Saturday, August 7, 2010

9. A comfortable situation

Having completed the exercises for people aware, I move onto the part of the course that most concerned me when signing up.  Taking photographs of people without their consent, raises all sorts of question in my mind about privacy and the potential for confrontation in this modern world. I have already experienced people coming to me and asking why I am taking photographs. In one case I was shooting kids skating on a lake.  I even asked the permission of one of the parents; although this was a public space, I felt it polite to do so.  After a while a rather irate father came up to me and asked what I was doing, I explained and he asked me to stop.  His rationale was that a pervert might see his child on the internet and present a danger.  I did not argue as this was a potentially violent situation.  However, how someone browsing the web would latch onto photo's of small Michelin men with only nose and eyes showing, then link from me to a complete stranger in a city of 1.3 million is utterly beyond me.  However, it speaks to the ignorance and paranoia of modern times.

German law is quite emphatic about this, if in public I can photograph whatever I wish, although I would be cautious photographing the police, but have done so in the past.  In a structured environment I am very comfortable photographing strangers, these are images of an anti-war protest in Munich 5 years ago:

The key to these photographs was that this was a public event with many photojournalists attending, the trick was to blend in with the group and simply take photo's.  Not sure I would get away with this in the UK or US.

Considering the risks of photographing riot police in the middle of what could have been an extremely violent protest, I find it strange that I am almost frightened of taking photographs of random strangers.  I think much of it comes down to the fact that I do not want to offend someone, the threat of a violent response is not uppermost in my mind.

In any case I have chosen a very safe subject and environment in which to shoot.  Opposite Munich's largest park is a large road intersection offering good sight lines and room to move around.  Across this junction come many cyclists on their way into the park and perhaps a cold beer or two.  I decided to try and capture a  few different styles of cyclists as they buzzed past or stopped to wait for the lights.  I have used a 70-200mm f/4 zoom lens for this exercise, lighter than my other image stablized f/2.8 70-200.  This lens is part of my travel kit, light and yet offering excellent quality.  The absence of IS is not an issue when shooting moving subjects as I need a high shutter speed in any case.  On some of the following shots I have also added a 1.4x extender for a little extra reach.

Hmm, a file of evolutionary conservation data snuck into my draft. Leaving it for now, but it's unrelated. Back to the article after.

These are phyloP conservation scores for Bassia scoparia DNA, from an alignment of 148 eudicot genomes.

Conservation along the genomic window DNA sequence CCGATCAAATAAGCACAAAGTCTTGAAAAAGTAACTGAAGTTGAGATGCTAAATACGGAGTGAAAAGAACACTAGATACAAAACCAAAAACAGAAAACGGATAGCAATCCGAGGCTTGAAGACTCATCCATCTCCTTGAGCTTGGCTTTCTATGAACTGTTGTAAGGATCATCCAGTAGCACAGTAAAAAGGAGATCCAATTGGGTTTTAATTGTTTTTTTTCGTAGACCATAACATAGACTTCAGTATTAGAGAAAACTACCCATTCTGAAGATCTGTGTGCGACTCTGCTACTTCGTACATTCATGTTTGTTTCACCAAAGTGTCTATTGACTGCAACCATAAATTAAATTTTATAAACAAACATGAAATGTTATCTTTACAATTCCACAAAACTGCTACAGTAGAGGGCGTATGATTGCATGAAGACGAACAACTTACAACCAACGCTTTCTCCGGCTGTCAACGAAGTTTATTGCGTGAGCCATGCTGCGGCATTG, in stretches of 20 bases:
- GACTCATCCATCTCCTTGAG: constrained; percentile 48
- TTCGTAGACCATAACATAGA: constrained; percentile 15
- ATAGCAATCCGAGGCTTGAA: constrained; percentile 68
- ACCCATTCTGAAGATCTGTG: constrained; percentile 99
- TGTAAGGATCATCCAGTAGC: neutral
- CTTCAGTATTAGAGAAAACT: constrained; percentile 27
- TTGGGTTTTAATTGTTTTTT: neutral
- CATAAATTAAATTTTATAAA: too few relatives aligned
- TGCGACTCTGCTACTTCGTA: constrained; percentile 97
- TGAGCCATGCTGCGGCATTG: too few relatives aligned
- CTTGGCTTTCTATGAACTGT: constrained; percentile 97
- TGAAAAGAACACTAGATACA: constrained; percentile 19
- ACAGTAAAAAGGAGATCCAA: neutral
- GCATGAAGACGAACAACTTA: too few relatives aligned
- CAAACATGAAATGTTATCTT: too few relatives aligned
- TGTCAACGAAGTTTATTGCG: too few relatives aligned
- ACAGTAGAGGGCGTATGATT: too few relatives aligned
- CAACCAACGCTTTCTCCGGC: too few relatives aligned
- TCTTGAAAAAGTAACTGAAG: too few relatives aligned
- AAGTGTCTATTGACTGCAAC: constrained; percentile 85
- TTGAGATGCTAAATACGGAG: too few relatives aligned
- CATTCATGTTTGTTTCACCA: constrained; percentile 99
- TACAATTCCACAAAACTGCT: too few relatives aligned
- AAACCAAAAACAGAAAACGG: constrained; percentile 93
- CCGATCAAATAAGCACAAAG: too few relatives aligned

First off we have the middle aged flip flop man:

Shortly followed by the banker, clearly looking in need of liquid refreshment

Looking cool the tattoo man waits for the light and then is joined by a pair of sensible cyclists

moving to a slightly different vantage point I came across a younger flipflop man, on a mission not to touch the ground before getting to the beer garden

Across the street a lady in black, not realizing that the street temperature had hit 30 degrees by now waited at the lights

Followed by someone who will shortly be run over by a car she cannot hear yet

Across the bridge come a couple of ladies sensibly dressed for the heat

and a man who is not! But then again his is making up for it in intensity

Down below me someone takes the shaded path along the river bank

and finally someone with some sense gets off and pushes

well down that hill anything else is madness.

That was fun! Whilst taking the pictures I was still fairly ill at ease and was the target of a number of quite hard stares as people went on by wondering what I was doing.  There is an unfortunate history in Germany of state surveillance leading to arrest and potentially terrifying consequences.  I think people are not happy being photographed, however, they also are not inclined to challenge.  This sequence of photographs also did not place me very close to the subjects and I was taking pictures of people as they sped by, I did not enter their environment.

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